Life can be very unpredictable. Everything in a relationship could be fine one moment, and, in an instant, it could all change. A wife starts showing signs of illness. The wife rests for a few days, but, she does not seem to be getting any better. A trip to the doctor, and a few tests later, reveal that the wife is very ill. The wife will require constant care as she recuperates. It is now up to her husband to care for her. The husband works a full-time job, and is now his wife’s care giver. One month later, she notices that he is exhausted and withdrawn at times. She feels terrible about putting him through this. She wonders if her illness is putting too much stress on her partner.
Situations, like the one above, are fairly common. A spouse becomes ill and unable to care for themselves. A spouse does not want to put the ill spouse in a home, nor do they want to hire someone outside of the family. They decide to care for the ill spouse on their own. With the great responsibility of taking care of a sick loved one, one wonders if this could take the spark out of the relationship.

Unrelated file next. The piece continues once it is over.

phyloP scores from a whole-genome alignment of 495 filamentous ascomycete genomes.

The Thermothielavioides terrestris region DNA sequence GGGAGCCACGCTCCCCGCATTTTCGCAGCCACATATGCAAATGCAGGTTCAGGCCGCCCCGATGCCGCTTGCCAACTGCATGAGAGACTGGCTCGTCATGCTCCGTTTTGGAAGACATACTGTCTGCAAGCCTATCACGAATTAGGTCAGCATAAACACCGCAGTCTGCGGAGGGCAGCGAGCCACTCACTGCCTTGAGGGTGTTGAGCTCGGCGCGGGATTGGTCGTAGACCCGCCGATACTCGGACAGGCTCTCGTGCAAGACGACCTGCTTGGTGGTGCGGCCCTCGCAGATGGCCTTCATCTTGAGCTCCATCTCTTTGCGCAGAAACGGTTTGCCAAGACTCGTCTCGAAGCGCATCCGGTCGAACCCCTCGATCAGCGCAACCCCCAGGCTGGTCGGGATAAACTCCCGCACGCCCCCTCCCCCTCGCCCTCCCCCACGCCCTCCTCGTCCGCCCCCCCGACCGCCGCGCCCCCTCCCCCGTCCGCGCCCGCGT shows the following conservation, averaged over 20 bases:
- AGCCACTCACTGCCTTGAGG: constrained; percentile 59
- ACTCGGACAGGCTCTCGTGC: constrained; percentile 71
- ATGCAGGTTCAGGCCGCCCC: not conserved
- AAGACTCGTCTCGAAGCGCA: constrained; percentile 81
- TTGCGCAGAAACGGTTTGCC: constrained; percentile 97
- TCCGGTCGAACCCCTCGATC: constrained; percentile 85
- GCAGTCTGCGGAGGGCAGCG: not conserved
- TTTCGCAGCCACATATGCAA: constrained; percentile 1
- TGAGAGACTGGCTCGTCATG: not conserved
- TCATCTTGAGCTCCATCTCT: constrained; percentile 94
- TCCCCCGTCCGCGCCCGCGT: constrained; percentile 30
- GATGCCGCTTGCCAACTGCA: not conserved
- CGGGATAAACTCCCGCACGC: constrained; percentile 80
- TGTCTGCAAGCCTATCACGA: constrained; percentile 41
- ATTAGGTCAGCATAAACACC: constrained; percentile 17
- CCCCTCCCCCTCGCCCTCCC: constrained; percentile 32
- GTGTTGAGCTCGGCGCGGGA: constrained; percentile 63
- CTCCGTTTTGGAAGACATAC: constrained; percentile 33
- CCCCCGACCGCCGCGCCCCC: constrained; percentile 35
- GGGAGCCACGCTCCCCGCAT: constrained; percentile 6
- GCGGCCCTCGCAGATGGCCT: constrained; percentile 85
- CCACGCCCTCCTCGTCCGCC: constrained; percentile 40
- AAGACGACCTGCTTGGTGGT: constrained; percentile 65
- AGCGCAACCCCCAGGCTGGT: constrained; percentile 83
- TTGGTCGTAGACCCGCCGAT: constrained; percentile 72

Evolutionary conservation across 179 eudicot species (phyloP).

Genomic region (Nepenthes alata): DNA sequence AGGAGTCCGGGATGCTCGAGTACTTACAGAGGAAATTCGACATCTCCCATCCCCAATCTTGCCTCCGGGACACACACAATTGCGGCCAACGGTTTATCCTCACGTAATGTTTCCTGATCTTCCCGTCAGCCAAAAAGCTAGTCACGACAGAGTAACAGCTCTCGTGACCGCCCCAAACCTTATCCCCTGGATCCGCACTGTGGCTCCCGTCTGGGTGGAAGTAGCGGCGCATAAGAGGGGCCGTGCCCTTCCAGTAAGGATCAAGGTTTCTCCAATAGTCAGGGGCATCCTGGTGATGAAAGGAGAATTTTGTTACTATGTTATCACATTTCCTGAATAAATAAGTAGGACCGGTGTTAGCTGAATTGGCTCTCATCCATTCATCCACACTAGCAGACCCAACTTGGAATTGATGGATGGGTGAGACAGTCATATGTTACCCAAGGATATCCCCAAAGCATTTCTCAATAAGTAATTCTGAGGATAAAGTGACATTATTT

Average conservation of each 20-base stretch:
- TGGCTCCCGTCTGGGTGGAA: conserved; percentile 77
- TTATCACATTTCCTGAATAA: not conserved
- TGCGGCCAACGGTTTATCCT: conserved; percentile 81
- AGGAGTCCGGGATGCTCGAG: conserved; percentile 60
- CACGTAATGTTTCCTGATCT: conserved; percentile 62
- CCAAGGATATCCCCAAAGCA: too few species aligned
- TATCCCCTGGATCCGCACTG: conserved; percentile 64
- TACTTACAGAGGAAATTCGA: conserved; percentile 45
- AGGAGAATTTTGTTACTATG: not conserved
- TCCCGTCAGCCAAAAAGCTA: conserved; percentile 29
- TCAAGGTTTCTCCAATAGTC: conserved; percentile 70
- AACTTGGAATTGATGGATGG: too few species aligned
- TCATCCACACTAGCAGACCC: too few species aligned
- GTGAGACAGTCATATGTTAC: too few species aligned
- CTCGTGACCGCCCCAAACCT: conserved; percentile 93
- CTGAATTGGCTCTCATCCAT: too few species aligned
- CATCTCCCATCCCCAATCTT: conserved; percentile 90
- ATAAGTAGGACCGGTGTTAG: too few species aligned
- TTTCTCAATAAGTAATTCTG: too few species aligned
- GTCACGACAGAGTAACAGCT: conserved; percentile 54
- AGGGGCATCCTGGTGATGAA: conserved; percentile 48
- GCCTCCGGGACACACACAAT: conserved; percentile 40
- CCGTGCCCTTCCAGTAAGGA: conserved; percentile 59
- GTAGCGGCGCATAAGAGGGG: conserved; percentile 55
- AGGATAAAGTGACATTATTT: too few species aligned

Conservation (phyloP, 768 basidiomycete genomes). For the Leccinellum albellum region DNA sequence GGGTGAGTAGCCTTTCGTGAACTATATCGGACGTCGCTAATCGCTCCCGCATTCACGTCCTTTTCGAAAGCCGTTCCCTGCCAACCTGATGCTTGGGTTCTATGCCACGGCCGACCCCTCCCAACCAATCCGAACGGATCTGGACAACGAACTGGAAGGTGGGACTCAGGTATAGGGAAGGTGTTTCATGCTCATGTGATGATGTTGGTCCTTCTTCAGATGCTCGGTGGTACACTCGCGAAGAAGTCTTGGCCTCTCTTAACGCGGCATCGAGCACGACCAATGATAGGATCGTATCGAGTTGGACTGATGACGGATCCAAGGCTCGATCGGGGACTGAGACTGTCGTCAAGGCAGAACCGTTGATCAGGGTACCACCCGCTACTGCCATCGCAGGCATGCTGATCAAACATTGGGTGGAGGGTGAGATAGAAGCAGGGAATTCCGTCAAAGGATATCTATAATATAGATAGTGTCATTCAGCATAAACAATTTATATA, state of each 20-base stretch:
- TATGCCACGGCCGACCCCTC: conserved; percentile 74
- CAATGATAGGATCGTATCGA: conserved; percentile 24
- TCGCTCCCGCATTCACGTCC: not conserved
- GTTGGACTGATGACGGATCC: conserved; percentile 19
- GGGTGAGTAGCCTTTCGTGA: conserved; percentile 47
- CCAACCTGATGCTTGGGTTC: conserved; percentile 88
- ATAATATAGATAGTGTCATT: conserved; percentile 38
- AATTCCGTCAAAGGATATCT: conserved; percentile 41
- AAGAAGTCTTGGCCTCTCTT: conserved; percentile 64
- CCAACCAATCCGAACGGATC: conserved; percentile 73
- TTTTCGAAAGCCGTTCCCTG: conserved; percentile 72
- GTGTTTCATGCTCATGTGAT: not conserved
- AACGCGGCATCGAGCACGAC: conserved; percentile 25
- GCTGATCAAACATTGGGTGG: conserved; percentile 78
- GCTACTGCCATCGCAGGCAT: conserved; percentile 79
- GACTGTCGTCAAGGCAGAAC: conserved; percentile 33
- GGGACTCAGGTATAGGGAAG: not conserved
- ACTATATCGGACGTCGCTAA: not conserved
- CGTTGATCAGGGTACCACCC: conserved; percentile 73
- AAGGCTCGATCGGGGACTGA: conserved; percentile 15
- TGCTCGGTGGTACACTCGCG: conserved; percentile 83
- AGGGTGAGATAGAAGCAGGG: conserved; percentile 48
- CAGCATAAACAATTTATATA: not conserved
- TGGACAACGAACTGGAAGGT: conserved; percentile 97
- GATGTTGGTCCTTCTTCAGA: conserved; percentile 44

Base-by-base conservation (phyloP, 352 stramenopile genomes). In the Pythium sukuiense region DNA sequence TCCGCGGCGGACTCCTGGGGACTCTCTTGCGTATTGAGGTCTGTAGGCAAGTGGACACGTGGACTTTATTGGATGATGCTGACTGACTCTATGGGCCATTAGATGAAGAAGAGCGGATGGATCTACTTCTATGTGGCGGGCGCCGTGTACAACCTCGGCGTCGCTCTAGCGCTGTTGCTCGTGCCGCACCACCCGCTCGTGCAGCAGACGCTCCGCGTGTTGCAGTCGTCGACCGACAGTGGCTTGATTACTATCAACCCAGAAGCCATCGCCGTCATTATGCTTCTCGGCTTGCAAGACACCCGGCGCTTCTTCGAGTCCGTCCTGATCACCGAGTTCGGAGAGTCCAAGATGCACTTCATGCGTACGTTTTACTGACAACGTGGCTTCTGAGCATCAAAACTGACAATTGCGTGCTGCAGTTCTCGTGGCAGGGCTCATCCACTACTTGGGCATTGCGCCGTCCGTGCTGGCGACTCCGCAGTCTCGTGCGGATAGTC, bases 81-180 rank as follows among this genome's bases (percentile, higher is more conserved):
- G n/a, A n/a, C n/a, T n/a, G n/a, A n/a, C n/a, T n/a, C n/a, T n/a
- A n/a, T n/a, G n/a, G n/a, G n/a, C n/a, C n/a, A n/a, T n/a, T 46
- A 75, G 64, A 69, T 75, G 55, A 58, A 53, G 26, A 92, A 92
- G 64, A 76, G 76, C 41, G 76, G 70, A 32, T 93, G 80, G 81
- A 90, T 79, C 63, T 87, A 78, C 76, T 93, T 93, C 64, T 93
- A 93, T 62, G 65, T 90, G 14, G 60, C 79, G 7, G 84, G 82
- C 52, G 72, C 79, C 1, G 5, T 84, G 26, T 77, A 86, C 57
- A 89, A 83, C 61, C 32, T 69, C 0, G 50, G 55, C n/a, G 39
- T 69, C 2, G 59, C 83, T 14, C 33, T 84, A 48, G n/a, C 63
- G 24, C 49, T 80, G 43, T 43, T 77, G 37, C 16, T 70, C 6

In 2010, a study at the University of Buffalo, in New York, concluded that there was a higher percentage of positive emotion, when a spouse was actively involved in taking care of their sick spouse. Basically, this means that when a spouse is taking care of the personal well-being of their ill spouse, there is a greater level of comfort between them. Not only is the spouse’s illness being taken care of, the emotional well-being is being taken care of. The ill spouse can heal, maybe even faster, with a positive attitude.
The study also showed that a spouse engaging in passive care, showed a higher risk of negative emotions between the couple. A spouse that is not active in their spouse's care, can not only hurt the ill spouse emotionally, it could also hinder the ill spouse’s progress.